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Last Updated: Tuesday, 29 July, 2003, 12:10 GMT 13:10 UK
Why the Queen is no culture vulture
By Jonathan Duffy
BBC News Online

She's not a fan of classical music, has bought only 20 paintings during her reign and is an avid reader of the Racing Post. When it comes to the arts, the Queen, it seems, is not a huge fan.

She prefers sweet German wine to the classic dry reds and whites of France, has been known to choose a gin and Dubonnet over a glass of fine champagne and likes nothing better than to retire to her quarters in the evening to work on a jigsaw puzzle.

Such are the tastes of Her Majesty.

The Queen may be patron of such distinguished institutions as the Royal Shakespeare Company and the London Symphony Orchestra, but culture, at least in the traditional sense, is not one of her greatest loves.

When the Queen takes her seat at the Royal Albert Hall on Wednesday night for a concert to celebrate the 50th anniversary of her coronation, it will be only the second time she has been to the Proms in her reign, the first time being in 1994.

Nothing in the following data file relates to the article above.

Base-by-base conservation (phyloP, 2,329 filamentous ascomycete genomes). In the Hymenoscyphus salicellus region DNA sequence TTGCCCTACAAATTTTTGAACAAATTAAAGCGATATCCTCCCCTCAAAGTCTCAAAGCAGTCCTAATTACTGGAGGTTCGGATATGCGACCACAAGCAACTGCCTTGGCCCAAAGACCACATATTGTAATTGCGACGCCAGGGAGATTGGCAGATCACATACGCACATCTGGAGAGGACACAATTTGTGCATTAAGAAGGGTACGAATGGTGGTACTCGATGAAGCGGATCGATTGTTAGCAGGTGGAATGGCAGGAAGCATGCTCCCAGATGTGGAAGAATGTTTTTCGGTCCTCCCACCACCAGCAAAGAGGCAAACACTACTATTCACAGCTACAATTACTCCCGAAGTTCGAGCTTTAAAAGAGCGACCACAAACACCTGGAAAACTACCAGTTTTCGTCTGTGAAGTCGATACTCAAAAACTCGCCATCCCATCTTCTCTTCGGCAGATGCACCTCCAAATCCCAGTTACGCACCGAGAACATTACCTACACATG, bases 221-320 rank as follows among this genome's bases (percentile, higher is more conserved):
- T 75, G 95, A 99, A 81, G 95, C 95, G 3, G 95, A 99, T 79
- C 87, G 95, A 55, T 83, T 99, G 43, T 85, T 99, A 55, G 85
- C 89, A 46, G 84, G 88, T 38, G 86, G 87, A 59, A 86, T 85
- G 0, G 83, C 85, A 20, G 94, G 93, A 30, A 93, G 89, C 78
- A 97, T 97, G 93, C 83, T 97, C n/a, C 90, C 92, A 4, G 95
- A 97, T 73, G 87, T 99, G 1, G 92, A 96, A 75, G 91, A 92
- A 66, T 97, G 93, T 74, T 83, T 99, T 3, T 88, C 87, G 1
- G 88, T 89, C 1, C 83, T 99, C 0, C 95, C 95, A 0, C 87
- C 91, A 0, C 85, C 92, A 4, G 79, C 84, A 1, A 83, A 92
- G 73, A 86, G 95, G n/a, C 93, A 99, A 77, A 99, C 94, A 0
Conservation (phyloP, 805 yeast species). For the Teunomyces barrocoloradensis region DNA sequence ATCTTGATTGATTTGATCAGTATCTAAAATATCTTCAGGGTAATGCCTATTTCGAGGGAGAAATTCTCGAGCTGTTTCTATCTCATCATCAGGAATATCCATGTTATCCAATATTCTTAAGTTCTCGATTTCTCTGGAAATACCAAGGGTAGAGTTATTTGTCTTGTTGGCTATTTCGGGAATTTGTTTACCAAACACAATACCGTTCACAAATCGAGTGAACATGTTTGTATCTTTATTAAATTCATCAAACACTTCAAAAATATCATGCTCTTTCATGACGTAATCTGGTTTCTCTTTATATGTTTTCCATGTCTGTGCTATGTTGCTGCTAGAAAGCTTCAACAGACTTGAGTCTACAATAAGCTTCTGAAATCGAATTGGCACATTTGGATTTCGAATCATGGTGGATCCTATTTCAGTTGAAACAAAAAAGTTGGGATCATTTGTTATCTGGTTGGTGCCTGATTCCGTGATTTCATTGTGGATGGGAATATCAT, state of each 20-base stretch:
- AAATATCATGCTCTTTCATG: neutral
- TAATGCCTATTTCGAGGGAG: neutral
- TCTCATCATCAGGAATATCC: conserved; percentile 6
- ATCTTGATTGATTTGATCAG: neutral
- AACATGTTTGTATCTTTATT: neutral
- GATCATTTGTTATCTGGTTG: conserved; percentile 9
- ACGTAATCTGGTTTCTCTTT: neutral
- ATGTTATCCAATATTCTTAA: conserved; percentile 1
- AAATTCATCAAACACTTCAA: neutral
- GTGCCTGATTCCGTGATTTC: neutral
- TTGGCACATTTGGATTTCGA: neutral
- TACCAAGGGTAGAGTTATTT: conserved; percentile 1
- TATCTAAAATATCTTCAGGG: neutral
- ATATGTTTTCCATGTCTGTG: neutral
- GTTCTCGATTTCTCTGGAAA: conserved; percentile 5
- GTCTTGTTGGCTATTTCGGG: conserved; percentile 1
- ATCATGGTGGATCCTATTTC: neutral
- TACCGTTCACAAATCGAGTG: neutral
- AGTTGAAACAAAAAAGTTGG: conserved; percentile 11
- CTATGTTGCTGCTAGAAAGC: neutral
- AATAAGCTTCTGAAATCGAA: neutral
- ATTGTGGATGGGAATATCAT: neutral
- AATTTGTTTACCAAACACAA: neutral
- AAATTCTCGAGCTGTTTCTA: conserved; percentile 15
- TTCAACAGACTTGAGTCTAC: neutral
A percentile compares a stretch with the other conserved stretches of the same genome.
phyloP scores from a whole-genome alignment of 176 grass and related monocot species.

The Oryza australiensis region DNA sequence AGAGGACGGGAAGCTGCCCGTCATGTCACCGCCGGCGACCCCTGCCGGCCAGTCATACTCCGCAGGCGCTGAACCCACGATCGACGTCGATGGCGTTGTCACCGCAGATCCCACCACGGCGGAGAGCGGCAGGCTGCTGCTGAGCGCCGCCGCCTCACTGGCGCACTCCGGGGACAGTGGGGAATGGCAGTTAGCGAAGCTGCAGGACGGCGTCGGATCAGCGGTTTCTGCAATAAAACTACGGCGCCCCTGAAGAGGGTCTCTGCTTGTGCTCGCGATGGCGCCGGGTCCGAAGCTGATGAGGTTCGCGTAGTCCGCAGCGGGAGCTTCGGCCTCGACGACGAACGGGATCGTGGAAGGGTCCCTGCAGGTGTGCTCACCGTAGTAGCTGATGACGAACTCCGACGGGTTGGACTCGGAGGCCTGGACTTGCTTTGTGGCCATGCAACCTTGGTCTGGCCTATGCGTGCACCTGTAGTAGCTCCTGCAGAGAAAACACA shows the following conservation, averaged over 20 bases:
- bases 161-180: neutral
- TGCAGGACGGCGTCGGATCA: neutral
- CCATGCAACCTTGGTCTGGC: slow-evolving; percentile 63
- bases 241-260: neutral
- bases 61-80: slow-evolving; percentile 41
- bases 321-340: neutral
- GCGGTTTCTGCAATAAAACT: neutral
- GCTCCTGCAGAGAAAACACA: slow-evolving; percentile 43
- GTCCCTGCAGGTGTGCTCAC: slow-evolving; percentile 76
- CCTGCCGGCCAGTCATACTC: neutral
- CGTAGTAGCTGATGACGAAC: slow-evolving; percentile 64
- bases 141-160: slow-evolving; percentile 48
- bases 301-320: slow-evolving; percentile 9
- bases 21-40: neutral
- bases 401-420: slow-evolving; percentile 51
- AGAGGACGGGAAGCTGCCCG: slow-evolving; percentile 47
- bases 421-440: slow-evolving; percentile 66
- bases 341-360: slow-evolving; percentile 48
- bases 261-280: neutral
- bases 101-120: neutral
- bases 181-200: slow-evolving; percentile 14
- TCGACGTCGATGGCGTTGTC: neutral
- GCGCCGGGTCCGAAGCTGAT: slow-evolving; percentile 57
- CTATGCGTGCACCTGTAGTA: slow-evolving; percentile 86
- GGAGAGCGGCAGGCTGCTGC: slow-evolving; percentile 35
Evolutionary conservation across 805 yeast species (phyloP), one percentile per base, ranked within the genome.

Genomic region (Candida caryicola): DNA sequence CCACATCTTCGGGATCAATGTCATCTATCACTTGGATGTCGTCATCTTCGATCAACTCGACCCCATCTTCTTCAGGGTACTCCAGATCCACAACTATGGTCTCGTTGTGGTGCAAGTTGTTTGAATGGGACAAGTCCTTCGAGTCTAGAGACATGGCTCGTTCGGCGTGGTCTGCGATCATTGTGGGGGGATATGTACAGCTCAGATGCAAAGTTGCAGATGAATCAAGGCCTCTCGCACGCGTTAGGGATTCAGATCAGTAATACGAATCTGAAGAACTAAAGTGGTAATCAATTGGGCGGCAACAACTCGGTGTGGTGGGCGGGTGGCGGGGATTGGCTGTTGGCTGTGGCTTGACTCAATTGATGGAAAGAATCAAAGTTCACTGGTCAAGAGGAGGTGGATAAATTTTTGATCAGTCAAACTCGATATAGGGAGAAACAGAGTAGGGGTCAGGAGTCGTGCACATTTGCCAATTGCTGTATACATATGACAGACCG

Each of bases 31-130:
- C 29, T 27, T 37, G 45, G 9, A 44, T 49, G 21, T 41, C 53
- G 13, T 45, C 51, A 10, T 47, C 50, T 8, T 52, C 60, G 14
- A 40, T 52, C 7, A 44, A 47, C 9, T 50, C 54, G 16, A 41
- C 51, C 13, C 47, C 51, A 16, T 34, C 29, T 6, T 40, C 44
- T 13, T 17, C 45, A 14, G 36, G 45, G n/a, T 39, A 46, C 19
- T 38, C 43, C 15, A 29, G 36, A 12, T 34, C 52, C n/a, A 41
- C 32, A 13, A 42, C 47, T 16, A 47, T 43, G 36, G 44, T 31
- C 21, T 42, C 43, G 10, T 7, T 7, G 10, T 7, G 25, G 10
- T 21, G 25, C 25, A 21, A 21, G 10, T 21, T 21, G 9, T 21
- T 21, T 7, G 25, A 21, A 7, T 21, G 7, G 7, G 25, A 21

One might also include last year's Prom at the Palace, staged as part of the Golden Jubilee celebrations. But the fact that, two nights later, she also sat through performances by the likes of Atomic Kitten, Emma Bunton and Ozzy Osbourne, only muddies the picture of what Ma'am likes and dislikes.

Royal Train decor designed with the help of Sir Hugh Casson, former Royal Academy of Art president
Said by Palace officials to be 'very Homebase or B&Q'
Includes net curtains and lots of Formica

Norman Lebrecht, music critic of London's Evening Standard, is unambiguous about Her Majesty's attitude to classical music.